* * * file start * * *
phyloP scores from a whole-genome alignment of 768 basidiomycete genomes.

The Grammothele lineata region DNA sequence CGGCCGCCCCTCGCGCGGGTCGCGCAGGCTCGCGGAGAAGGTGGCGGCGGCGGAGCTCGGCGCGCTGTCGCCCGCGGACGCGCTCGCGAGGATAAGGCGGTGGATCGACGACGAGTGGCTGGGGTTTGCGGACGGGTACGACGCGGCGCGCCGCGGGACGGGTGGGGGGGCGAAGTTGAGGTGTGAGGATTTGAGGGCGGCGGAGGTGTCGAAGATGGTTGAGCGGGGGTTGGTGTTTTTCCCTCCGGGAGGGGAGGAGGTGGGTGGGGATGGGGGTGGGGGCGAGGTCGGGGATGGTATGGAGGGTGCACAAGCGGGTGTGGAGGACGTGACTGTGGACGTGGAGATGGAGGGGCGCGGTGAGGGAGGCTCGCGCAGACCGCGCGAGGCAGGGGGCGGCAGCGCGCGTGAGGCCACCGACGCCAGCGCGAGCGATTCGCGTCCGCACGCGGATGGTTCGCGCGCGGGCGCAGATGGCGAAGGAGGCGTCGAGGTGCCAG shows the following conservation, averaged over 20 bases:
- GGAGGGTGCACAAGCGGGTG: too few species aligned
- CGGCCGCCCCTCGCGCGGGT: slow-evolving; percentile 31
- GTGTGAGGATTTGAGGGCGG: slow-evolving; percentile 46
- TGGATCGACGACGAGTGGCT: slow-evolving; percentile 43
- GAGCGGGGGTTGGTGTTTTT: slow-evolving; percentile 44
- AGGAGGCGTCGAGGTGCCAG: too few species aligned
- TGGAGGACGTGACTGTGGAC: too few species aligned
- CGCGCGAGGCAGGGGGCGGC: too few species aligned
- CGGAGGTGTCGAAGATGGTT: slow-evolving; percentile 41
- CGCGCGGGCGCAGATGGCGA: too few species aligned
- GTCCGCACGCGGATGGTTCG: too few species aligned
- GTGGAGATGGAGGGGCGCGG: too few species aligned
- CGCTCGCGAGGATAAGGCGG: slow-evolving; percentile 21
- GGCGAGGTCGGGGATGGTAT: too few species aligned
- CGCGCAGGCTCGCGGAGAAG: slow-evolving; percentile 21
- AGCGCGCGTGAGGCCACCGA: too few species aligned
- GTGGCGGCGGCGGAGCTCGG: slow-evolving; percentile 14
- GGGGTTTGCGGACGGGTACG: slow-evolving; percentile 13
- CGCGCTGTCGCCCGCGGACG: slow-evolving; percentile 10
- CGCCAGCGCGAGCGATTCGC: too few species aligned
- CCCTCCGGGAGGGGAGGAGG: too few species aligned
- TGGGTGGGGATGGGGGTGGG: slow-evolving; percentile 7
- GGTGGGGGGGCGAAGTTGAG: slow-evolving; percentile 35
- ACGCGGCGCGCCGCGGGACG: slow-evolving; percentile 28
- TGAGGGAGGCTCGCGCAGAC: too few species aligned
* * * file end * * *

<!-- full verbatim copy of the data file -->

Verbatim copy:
phyloP scores from a whole-genome alignment of 768 basidiomycete genomes.

The Grammothele lineata region DNA sequence CGGCCGCCCCTCGCGCGGGTCGCGCAGGCTCGCGGAGAAGGTGGCGGCGGCGGAGCTCGGCGCGCTGTCGCCCGCGGACGCGCTCGCGAGGATAAGGCGGTGGATCGACGACGAGTGGCTGGGGTTTGCGGACGGGTACGACGCGGCGCGCCGCGGGACGGGTGGGGGGGCGAAGTTGAGGTGTGAGGATTTGAGGGCGGCGGAGGTGTCGAAGATGGTTGAGCGGGGGTTGGTGTTTTTCCCTCCGGGAGGGGAGGAGGTGGGTGGGGATGGGGGTGGGGGCGAGGTCGGGGATGGTATGGAGGGTGCACAAGCGGGTGTGGAGGACGTGACTGTGGACGTGGAGATGGAGGGGCGCGGTGAGGGAGGCTCGCGCAGACCGCGCGAGGCAGGGGGCGGCAGCGCGCGTGAGGCCACCGACGCCAGCGCGAGCGATTCGCGTCCGCACGCGGATGGTTCGCGCGCGGGCGCAGATGGCGAAGGAGGCGTCGAGGTGCCAG shows the following conservation, averaged over 20 bases:
- GGAGGGTGCACAAGCGGGTG: too few species aligned
- CGGCCGCCCCTCGCGCGGGT: slow-evolving; percentile 31
- GTGTGAGGATTTGAGGGCGG: slow-evolving; percentile 46
- TGGATCGACGACGAGTGGCT: slow-evolving; percentile 43
- GAGCGGGGGTTGGTGTTTTT: slow-evolving; percentile 44
- AGGAGGCGTCGAGGTGCCAG: too few species aligned
- TGGAGGACGTGACTGTGGAC: too few species aligned
- CGCGCGAGGCAGGGGGCGGC: too few species aligned
- CGGAGGTGTCGAAGATGGTT: slow-evolving; percentile 41
- CGCGCGGGCGCAGATGGCGA: too few species aligned
- GTCCGCACGCGGATGGTTCG: too few species aligned
- GTGGAGATGGAGGGGCGCGG: too few species aligned
- CGCTCGCGAGGATAAGGCGG: slow-evolving; percentile 21
- GGCGAGGTCGGGGATGGTAT: too few species aligned
- CGCGCAGGCTCGCGGAGAAG: slow-evolving; percentile 21
- AGCGCGCGTGAGGCCACCGA: too few species aligned
- GTGGCGGCGGCGGAGCTCGG: slow-evolving; percentile 14
- GGGGTTTGCGGACGGGTACG: slow-evolving; percentile 13
- CGCGCTGTCGCCCGCGGACG: slow-evolving; percentile 10
- CGCCAGCGCGAGCGATTCGC: too few species aligned
- CCCTCCGGGAGGGGAGGAGG: too few species aligned
- TGGGTGGGGATGGGGGTGGG: slow-evolving; percentile 7
- GGTGGGGGGGCGAAGTTGAG: slow-evolving; percentile 35
- ACGCGGCGCGCCGCGGGACG: slow-evolving; percentile 28
- TGAGGGAGGCTCGCGCAGAC: too few species aligned